Economic mission and Royal State visit: Dutch businesses popular in Canada (May 26th - June 4th)01.06.2015
An enormous greenhouse complex and a new approach to eradicating aphids. During the state visit to Canada, businesses from both countries signed partnership agreements worth almost €100 million on Thursday. These occasions were presided over by King Willem-Alexander and Queen Máxima, as well as the Minister for Foreign Trade and Development Cooperation, Lilianne Ploumen. The latter is heading a trade mission of 63 Dutch businesses and knowledge institutions alongside the state visit.
TRANSFER was responsable for organizing the group visits and setting up the appointments (more than 250!) between Dutch participants and Canadian counterparts.
The business delegates are active in such sectors as water, horticulture, IT and urban planning. Ms Ploumen explained, ‘The ties between our two countries were already strong, since a million Canadians have Dutch roots. During this mission we’ll be showcasing more of our strengths. Dutch businesses with expertise in future-proof construction and high-grade horticulture are pretty popular here.’
Four partnership agreements were signed on Thursday. During a visit by the royal couple and Ms Ploumen to a Dutch orchid grower in Beamsville the Dutch company AAB International signed up for the construction of a greenhouse complex the size of 80 football pitches. RijkZwaan established a partnership with Vineland Innovation and Research Center and the Lettuce Foundation to exchange expertise on environmentally-friendly ways to eradicate aphids. The minister commented, ‘These partnerships are bringing innovative solutions by the Dutch agricultural and horticultural sector to Canada. We’re particularly strong when it comes to sustainability. So exporting our expertise doesn’t just bring benefits for our own companies, but also for sustainable food production in other countries.’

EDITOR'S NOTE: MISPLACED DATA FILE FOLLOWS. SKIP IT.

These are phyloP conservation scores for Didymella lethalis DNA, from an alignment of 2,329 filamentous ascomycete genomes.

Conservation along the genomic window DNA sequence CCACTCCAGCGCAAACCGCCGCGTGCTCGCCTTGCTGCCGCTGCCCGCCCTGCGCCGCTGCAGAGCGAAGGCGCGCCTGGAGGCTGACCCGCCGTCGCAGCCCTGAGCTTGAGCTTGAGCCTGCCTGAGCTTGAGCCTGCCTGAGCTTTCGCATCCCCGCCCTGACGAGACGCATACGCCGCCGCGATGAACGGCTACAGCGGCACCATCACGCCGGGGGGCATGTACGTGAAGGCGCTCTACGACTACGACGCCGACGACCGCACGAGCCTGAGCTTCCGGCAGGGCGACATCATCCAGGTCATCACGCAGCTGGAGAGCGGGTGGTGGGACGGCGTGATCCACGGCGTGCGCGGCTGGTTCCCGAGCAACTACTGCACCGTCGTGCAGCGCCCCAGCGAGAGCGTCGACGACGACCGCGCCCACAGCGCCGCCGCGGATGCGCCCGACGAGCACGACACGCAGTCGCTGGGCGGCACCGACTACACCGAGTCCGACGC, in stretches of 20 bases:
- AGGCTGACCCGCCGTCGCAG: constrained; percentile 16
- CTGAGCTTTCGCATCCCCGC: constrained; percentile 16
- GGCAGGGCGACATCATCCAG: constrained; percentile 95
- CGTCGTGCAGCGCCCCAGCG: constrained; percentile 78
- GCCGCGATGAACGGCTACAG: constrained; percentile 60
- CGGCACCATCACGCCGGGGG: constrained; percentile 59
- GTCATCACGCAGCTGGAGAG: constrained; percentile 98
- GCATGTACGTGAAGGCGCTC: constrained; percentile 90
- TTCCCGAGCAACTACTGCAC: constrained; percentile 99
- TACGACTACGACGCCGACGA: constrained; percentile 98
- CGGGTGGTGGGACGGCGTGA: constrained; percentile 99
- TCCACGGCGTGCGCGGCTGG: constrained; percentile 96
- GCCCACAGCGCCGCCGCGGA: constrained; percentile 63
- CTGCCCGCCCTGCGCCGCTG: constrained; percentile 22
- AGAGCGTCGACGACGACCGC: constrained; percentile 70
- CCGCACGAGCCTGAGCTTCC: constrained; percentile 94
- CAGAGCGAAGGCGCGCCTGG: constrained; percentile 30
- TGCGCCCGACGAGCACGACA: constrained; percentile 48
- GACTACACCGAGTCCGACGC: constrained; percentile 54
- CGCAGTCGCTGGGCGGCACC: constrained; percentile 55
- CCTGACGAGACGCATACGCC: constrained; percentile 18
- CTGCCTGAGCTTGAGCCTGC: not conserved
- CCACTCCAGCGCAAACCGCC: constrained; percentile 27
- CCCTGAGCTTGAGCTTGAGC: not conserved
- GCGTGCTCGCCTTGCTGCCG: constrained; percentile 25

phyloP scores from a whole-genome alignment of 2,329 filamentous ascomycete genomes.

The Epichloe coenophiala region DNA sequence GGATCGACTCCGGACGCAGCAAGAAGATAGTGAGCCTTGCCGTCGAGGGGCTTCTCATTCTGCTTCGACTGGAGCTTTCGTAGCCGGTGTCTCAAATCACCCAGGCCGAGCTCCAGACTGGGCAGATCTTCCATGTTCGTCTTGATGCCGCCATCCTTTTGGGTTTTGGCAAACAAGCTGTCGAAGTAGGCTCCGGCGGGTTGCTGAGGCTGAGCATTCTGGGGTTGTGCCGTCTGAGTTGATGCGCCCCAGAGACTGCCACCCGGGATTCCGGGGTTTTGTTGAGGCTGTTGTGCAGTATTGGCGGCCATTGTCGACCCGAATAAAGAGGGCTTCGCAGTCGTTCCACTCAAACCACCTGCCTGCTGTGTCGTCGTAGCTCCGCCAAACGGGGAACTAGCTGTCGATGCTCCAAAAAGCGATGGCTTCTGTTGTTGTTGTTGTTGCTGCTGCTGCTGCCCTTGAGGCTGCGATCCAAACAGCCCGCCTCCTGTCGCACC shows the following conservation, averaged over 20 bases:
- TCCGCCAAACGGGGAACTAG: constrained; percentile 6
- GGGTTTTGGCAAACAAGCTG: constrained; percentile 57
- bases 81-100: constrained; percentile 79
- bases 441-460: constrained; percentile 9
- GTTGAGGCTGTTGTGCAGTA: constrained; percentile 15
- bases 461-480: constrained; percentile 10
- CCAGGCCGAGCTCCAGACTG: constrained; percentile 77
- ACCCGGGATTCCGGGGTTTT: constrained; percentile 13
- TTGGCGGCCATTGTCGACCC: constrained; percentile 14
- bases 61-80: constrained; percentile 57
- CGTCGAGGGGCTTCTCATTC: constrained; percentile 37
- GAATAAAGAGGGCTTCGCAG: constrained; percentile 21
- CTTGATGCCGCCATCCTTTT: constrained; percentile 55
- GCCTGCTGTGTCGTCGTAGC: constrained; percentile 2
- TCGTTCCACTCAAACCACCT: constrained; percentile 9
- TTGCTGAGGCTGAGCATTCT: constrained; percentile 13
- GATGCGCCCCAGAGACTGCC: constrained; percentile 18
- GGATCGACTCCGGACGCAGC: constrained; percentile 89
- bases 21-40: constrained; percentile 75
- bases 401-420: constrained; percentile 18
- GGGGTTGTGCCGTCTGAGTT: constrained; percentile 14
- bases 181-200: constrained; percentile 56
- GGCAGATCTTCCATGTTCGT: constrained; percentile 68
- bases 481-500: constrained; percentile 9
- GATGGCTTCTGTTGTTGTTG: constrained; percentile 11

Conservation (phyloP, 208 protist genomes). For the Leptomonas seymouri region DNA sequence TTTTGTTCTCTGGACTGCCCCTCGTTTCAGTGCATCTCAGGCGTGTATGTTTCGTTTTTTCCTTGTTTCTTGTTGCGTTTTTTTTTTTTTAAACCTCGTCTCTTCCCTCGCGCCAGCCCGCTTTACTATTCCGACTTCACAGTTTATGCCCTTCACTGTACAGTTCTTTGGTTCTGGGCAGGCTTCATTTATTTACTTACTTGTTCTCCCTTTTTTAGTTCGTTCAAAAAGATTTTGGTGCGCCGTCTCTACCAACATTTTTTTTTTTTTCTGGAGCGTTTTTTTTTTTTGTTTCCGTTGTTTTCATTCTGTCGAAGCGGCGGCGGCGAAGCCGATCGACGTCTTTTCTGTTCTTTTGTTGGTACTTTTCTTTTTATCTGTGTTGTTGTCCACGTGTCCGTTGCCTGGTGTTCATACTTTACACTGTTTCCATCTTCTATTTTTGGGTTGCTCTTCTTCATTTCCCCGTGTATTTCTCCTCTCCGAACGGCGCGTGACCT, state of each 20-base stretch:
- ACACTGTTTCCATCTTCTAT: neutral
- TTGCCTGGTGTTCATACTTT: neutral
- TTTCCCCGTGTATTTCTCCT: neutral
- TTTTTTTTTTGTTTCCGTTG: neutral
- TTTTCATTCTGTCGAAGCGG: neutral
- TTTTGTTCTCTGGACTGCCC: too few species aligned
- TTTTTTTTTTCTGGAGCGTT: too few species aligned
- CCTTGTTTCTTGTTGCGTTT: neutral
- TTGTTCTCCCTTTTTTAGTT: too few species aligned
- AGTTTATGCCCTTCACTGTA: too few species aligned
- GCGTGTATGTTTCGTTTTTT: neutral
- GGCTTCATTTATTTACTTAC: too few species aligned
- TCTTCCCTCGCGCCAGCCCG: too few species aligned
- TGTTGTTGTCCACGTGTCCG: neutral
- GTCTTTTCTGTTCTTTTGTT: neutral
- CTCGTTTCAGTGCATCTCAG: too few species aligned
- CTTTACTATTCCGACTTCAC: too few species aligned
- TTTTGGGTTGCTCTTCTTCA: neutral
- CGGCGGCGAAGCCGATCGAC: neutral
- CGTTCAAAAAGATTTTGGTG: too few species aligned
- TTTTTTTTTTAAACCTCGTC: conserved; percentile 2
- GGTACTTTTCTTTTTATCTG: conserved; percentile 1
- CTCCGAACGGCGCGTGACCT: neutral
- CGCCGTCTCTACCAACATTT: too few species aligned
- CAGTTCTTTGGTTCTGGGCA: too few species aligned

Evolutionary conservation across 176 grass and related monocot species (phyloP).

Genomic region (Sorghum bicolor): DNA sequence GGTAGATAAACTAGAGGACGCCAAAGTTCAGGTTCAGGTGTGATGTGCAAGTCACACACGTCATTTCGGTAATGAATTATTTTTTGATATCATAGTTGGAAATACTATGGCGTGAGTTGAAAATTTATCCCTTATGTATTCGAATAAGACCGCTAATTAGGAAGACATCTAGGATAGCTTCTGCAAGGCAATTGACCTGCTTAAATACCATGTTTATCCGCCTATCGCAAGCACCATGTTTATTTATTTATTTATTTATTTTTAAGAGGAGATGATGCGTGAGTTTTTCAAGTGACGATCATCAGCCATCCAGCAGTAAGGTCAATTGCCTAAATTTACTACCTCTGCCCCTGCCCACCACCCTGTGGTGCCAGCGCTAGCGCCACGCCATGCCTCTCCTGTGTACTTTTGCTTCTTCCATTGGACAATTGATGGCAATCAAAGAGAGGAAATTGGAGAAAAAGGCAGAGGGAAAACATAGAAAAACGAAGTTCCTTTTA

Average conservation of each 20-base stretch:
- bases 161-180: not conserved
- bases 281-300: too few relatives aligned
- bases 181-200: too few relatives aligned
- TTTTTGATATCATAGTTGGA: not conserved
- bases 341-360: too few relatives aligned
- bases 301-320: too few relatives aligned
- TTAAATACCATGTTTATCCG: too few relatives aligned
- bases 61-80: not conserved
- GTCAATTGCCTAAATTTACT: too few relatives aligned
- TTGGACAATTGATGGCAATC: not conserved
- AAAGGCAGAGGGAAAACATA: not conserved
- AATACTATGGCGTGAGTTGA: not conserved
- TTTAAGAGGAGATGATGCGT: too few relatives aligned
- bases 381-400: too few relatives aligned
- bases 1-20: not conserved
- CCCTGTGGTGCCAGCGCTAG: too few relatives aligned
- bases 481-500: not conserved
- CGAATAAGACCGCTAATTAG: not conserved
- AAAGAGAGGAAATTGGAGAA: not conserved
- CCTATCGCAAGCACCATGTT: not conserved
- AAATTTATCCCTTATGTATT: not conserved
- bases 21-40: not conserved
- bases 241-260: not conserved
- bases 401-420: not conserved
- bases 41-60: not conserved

In the evening, Ms Ploumen was present in Toronto when an agreement was signed between Canadian Food Innovators, Wageningen University and GMV-Dutch Food Systems, aimed at introducing new technologies, machinery and products in the Canadian food-processing industry. The Dutch and Canadian Green Building Councils also established a partnership in the field of sustainable construction. This week the energy-saving company BAS signed no fewer than three agreements with Canadian partners initiating partnerships in the field of sustainable energy. Next week a declaration of intent will be signed in Vancouver by the Dutch firm Cubicco International, regarding the assembly of modular housing in Canada by VeenkampBC, a firm with Dutch origins.
Last Friday, Ms Ploumen attended two seminars presenting Dutch business expertise to Canadian businesses and institutions. The Resilient Cities Summit focussed on the sectors of water, urban development and sustainable construction. Ms Ploumen explained, ‘Toronto’s waterfront is vulnerable to flooding and is about to undergo major redevelopment. Dutch water expertise is very much in demand in this project.’ At the Feeding The City Seminar, businesses from the food industry gave give presentations on nutrition, sustainability, innovation and food processing. In the afternoon the minister travelled to Montreal, where she met the crew of the naval vessel HNLMS Karel Doorman, which has sailed there to highlight military ties with Canada. Seventy years after Canada played a major role in liberating the Netherlands, these remain strong.